Specific Immune Response of Mares and their Newborn Foals to Actinobacillus spp. Present in the Oral Cavity


Oral swab samples, serum and colostrum was taken from 15 mares and 14 of their foals, within 24 h of birth. The presence of antibody against Actinobacillus spp. isolated from the oral cavity was investigated using agar gel immunodiffusion. Antibodies against 48 out of the 77 Actinobacillus isolates from all horses in the study were present in the respective sera of 13 mares and 9 foals. In 11 mother-foal pairs, the antibody content of the foal serum was similar to that of the mare, and in 9 cases this was reflected in the antibody content of colostrum from the mare. The results indicate that an immune response to Actinobacillus spp. colonising the oral cavity is present in many adult horses and that this immune response can be transferred from mother to foal via colostrum.


Specifikt immunsvar hos ston och deras nyfödda fölmot Actinobacillus spp. från munflora.

För att undersöka förekomsten av specifika antikroppar i serum och råmjölk mot Actinobacillus spp. togs munsvabbprover, serum och råmjölk från 15 ston ochderas nyfödda föl inom 24 tim efter födelsen. Antikroppar mot isolerade Actinobacillus spp. påvisades med hjälp av immunodiffusion. Antikropparmot 48 av 77 isolerade Actinobacillus spp. kunde påvisas i sera från 13 ston och 9 föl. Elva av fölen hade likartat serologiskt antikroppsmönster som sinamödrar och i nio fall återspeglades detta mönster i råmjölken. Resultaten visar att många vuxna hästar producerar serumantikroppar mot de Actinobacillusspp. som finns i deras munflora och att dessa antikroppar kan överföras från sto till föl via råmjölken.


Foal septicaemia due to Actinobacillus equuli infection is a common cause of illness and death in newborn foals [1, 6, 3, 15], but other Actinobacillus spp. have also been associated with neonatal septicaemia [5, 4, 13]. The taxonomy of equine actinobacilli is unclear. Historically, all Actinobacillus spp. isolated from horses have been named A. equuli, but further taxonomical studies have revealed several distinct types [2, 9, 18] of equine actinobacilli, although a definite classification of this group of bacteria is not yet available. Consequently, the pathogenic potential of various subtypes has not been fully determined. Generalised infections with Actinobacillus spp. are extremely rare in adult horses, unless some other underlying disease or other predisposing factor is present. The foal is usually believed to be infected during, or shortly after, birth. Failure of passive transfer, i.e. colostrum deficiency, has sometimes been specifically associated with equine actinobacillosis [11, 20, 16], but the presence or absence of specific antibodies against the infecting strain were not investigated in these studies. The presence of serum antibodies in the mare against the strain infecting the foal has been reported in clinical cases [7, 8, 17], but it is not clear whether all these cases were subject to failure of passive transfer. In some cases of neonatal actinobacillosis, A. equuli has been isolated from both the healthy mother and the sick foal [14]. A. equuli, as well as other Actinobacillus spp., are commonly isolated from the oral cavity of healthy horses [2, 19], and sometimes the same strain is present in both the mare and her foal [19]. It is likely that foal actinobacillosis is caused by one of the strains present in the dam's normal flora. The uptake via colostrum of specific antibodies against actinobacilli present in the oral cavity of the mare would provide the foal with protection against infection with these strains. The aim of this study was to establish whether specific antibodies against actinobacilli present in the oral cavity of healthy mares could be detected in their serum and colostrum and if such antibodies could also be found in the serum of their newborn foals.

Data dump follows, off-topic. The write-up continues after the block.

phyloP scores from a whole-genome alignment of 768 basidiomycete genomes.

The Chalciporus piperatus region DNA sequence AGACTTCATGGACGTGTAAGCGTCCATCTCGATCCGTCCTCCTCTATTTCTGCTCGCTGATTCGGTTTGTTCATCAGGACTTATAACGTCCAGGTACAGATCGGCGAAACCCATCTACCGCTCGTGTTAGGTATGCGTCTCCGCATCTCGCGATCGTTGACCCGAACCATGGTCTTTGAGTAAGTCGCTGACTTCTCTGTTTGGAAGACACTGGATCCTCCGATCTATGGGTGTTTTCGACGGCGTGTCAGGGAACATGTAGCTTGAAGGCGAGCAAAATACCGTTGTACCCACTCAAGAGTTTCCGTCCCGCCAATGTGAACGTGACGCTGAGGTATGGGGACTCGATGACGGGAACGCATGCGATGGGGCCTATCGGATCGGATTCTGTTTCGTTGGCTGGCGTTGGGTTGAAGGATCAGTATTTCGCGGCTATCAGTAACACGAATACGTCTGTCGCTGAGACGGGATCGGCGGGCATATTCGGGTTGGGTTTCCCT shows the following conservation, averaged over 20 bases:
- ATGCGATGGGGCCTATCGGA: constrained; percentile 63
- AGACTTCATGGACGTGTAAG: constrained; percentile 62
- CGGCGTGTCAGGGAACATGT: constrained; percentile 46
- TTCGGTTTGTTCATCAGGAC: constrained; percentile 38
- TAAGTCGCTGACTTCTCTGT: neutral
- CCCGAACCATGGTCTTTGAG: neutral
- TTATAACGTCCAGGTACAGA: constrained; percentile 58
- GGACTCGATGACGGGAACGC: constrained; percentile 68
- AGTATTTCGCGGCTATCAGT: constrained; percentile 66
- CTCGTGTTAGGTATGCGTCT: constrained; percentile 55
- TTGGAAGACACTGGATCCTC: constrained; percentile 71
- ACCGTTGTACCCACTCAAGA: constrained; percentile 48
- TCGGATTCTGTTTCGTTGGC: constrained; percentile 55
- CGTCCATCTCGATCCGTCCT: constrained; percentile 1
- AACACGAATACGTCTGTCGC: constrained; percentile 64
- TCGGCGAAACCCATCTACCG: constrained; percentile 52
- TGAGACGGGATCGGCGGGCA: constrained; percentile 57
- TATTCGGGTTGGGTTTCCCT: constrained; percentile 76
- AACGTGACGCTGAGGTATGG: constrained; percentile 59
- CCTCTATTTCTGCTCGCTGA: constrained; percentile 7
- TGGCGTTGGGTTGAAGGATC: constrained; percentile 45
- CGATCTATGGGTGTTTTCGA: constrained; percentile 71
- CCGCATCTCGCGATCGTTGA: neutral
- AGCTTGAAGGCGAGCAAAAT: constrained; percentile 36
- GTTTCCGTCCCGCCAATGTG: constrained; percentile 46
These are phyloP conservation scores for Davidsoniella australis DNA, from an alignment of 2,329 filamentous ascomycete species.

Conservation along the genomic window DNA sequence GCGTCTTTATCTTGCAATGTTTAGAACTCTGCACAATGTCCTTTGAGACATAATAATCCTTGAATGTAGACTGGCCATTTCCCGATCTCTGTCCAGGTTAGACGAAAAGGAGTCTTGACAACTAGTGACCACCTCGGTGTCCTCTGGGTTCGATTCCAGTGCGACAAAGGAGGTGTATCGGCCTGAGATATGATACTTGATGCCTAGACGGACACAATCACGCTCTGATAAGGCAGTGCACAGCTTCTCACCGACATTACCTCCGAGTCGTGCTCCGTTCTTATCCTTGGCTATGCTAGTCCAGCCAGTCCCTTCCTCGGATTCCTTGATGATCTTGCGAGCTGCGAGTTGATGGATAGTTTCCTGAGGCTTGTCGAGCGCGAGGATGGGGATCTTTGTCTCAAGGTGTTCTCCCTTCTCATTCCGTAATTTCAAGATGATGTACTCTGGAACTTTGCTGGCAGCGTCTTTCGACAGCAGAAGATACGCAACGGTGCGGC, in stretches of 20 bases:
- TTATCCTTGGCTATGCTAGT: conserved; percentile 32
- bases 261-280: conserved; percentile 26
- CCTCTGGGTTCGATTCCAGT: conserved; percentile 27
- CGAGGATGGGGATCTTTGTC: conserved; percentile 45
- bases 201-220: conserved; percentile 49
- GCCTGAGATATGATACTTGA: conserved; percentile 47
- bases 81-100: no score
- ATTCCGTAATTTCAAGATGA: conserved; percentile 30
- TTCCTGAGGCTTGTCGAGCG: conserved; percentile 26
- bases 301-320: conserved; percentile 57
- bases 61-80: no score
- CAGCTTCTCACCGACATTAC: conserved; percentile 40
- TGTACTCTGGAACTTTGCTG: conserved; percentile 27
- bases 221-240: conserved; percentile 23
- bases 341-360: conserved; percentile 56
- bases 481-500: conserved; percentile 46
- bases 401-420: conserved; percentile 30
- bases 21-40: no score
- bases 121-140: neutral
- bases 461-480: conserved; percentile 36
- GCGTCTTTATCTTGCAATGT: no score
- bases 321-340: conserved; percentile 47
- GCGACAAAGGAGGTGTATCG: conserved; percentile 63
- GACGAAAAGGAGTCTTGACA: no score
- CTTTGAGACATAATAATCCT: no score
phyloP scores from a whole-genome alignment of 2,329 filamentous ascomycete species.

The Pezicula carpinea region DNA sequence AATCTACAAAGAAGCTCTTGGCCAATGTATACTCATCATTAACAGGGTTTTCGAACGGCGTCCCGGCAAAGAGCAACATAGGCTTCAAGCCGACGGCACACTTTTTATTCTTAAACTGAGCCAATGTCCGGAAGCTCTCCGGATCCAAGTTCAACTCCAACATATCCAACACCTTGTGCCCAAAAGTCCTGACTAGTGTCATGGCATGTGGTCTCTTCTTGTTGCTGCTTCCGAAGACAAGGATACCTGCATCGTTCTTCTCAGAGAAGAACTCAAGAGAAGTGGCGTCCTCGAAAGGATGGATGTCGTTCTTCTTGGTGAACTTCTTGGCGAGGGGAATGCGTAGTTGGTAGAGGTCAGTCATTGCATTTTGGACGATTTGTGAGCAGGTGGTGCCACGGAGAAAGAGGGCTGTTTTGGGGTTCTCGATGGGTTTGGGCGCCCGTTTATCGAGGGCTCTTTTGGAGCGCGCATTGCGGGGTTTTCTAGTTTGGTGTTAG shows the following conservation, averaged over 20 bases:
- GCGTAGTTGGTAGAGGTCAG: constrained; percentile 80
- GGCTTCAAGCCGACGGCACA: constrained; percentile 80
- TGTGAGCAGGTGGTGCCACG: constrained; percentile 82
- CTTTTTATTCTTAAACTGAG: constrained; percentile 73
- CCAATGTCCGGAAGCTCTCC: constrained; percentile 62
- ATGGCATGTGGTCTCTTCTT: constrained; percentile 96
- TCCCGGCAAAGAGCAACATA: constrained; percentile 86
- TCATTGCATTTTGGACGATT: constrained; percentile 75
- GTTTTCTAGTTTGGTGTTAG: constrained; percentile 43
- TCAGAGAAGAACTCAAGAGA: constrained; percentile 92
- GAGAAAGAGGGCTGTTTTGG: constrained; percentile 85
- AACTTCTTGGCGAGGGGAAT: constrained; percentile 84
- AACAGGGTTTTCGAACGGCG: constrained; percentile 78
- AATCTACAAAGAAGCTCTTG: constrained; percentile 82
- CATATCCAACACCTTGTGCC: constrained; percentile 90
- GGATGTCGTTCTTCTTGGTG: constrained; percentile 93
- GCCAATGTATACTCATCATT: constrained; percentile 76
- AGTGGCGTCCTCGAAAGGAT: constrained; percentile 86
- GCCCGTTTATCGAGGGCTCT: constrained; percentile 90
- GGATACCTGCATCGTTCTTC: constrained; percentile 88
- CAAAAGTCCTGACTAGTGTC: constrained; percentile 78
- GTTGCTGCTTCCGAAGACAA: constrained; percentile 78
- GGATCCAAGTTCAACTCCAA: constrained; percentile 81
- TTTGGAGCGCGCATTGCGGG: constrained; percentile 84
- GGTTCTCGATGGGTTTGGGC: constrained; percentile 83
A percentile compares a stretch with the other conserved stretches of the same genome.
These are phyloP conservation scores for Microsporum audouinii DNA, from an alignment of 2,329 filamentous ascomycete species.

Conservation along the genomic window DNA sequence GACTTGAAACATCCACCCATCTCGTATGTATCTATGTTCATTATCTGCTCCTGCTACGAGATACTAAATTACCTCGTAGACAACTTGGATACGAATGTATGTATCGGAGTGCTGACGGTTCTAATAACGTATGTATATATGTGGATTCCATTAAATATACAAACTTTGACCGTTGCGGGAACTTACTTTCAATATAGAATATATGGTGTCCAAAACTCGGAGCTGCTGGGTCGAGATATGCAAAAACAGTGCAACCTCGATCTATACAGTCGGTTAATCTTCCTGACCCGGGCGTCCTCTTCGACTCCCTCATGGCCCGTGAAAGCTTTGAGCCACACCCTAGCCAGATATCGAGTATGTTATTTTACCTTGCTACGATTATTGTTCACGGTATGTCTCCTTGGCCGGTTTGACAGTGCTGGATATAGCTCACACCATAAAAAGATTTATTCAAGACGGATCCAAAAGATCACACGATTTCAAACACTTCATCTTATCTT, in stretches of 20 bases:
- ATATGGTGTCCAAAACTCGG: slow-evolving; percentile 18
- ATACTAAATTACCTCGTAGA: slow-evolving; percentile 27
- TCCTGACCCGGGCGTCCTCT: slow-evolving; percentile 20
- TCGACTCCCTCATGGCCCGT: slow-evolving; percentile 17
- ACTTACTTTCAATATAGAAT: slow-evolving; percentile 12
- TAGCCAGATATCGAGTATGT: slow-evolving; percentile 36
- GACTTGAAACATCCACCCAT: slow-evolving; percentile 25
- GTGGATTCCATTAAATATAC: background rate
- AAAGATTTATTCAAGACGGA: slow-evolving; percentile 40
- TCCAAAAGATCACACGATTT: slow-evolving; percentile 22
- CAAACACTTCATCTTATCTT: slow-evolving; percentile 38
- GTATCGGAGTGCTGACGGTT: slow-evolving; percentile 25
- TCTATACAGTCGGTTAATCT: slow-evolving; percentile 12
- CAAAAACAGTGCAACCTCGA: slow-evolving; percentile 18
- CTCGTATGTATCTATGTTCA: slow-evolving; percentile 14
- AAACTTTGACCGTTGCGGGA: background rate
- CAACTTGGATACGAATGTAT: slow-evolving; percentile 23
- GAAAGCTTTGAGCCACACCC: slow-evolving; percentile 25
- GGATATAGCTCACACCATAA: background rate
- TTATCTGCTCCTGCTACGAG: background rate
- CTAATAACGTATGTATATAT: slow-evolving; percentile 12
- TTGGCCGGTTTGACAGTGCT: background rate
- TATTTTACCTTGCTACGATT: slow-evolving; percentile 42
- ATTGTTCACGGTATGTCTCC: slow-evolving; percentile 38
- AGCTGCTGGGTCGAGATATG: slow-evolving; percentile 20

Materials and methods


Serum, colostrum and culture samples were taken from 15 mares and 14 of their newborn foals, within 24 h of birth. One foal died, due to non-infectious disease, and was therefore not available for sampling. From 2 mares, colostrum samples were not available. With one exception, sampling was made at least 10 h after intake of colostrum. From 1 foal, the blood sample was taken only 1 h after intake of colostrum. Blood samples were collected in Vacutainer® (Becton Dickinson, Meylan Cedex, France) tubes and centrifuged at 150 × g for 5 min, after which aliquots of serum were stored at -70°C. Colostrum samples were divided into aliquots and kept at -70°C until further analysis. For the swab samples, a commercial swab-and-transport system (Transystem, Copan, Bovezzo, Italy) was used, and sampling from the buccal part of the oral cavity of both mares and foals was performed as earlier described [19]. With one exception, all samples were kept at 8°C until transported to the laboratory, within 24 h of sampling. The samples from one mare and one foal were accidentally kept at a temperature of 20–30°C overnight. One mare had been systemically treated with a combination of penicillin and streptomycin before sampling.